AZ-140 6 - Deploying Azure Virtual Desktop(s)

When working with Azure Virtual Desktops, we first need to create a host pool.  To do that, we need to navigate to Azure Virtual Desktops.  You can click on the link if it’s present on your home page, or you can search for it in the resources box up top.


So you’re probably asking yourself, “What’s a host pool, and why do I need it?”.  A host pool is a collection of identical virtual machines within an Azure virtual desktop environment.  Host pools have application groups that users may leverage just like they would do on a client PC.  More details on Azure host pool’s can be found on the following link:

To proceed, we are going to click on “Create a host pool.” 


As always, we are going to select the subscription we are using and the resource group.  You’ll also give the host pool a name; for purposes of this lab, I’m going to call it AzureVirtualHosts.  Select your geographic location.  The setup requires you to choose a host pool type.  Host pool type is pooled or personal.  The labs I sat through really didn’t discuss the differences, so I had to go on a bit of a hunt here.  As Macaalay (2020) notes, pooled desktops are when you have multiple users sharing the same virtual machine, where personal desktops have users connecting in a one-to-one fashion with one user per desktop VM.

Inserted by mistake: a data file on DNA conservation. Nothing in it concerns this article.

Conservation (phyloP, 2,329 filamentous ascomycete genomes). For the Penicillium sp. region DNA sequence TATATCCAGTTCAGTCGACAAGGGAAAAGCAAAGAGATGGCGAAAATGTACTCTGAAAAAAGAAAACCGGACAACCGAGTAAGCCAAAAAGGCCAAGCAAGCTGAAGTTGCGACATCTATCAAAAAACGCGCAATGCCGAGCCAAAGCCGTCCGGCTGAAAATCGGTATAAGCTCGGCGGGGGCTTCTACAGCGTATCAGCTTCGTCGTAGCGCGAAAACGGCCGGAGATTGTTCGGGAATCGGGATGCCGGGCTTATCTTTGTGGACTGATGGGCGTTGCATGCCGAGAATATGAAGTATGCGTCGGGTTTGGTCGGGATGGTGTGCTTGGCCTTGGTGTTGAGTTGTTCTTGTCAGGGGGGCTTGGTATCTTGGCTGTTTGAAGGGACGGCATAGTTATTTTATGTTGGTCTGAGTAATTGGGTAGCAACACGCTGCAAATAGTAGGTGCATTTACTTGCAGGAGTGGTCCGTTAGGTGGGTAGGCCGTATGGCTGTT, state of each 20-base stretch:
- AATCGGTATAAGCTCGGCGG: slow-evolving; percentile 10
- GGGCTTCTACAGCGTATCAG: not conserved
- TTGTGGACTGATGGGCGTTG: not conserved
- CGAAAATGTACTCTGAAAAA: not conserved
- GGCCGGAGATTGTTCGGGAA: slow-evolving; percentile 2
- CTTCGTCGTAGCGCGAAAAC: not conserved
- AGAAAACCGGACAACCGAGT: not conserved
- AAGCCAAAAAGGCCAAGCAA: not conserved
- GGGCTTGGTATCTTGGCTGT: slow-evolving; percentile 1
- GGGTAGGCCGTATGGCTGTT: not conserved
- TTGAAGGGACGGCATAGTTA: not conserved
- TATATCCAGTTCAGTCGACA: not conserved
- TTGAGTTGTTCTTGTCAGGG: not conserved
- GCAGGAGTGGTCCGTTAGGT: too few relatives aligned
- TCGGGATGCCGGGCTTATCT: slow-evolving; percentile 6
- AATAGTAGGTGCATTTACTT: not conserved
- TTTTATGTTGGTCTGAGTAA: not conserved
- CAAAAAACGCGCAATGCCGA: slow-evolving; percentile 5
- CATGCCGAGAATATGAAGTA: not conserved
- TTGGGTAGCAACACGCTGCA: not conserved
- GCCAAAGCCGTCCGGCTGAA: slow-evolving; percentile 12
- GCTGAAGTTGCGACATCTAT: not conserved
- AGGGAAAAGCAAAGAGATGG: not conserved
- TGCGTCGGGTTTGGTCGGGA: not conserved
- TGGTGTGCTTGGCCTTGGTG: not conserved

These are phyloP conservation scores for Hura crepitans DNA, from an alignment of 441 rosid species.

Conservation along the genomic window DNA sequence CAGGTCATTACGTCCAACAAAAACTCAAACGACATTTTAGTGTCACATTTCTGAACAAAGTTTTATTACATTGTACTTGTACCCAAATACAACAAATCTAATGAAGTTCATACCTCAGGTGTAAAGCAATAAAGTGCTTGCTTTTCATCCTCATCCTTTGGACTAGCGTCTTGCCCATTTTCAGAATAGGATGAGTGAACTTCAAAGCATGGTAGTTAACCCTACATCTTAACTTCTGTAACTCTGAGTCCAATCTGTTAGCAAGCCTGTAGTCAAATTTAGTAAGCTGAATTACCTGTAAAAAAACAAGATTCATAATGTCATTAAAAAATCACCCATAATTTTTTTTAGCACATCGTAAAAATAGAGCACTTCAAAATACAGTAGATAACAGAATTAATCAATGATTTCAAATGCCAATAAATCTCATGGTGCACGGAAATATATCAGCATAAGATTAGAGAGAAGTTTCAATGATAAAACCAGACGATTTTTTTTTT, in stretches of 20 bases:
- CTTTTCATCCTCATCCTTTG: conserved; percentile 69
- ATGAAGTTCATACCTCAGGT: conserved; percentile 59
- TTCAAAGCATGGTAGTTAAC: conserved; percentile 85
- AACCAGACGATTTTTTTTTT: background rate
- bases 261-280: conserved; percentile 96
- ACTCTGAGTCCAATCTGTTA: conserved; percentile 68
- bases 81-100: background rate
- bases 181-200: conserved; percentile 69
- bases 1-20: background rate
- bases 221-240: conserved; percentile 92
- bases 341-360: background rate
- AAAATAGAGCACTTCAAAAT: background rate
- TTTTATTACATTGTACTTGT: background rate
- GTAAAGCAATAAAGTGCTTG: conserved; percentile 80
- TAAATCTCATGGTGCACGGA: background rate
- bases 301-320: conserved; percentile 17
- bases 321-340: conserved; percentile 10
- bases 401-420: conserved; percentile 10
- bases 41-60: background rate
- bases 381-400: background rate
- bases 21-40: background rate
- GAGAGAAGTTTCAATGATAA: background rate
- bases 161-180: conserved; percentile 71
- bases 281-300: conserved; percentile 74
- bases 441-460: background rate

For purposes of this lab, we are going to choose pooled for a shared desktop experience.  Now you need to select a load balancing algorithm that includes breadth-first or depth-first.  Breadth-first distributes user sessions across available session hosts, while depth-first balances user sessions to available hosts with the highest number of connections that have not reached their maximum session limit.  Just like it sounds, depth-first saturates a host with client sessions.  There are some reasons that Microsoft calls out for wanting a depth-first load balancing method.  As expected, it’s primarily for cost savings to limit the number of allocated virtual machines.  More details may be found here:

For purposes of this lab, I’m going to set the max to 5 users (we don’t have 5 users set up).  I’m going to set it up as depth-first, so we are only using a single VM.


Clicking Next will allow us to specify details for the virtual machines.  We want to click yes to add virtual machines to the pool. 

You’ll need to assign a name prefix.  Please note, based on my reading, this can’t be changed after it’s assigned.  I’m going to call it AZ-140VD for the virtual desktop.  As we’ll see in a minute, I’ve set availability options to “No Infrastructure Redundancy Required.”  You can create availability zones to create redundancy.  This would require creating two or more VM’s but, for this lab, not necessary. 

I will change the virtual machine size for this lab to save on the credit Microsoft has so graciously issued.  When you click on change, you’ll be presented with VM choices along with their monthly forecasted costs.  For purposes of this lab, I’m going to select B2s, which include 2 vCPU’s, 4 GB of RAM, and 8GB of temporary storage.   Long story short, availability zones allow you to maintain the availability of the VM’s in different physical regions (up to 3), and availability sets will enable you to group VM’s to create a logical grouping of VM’s. More details on available options can be found here: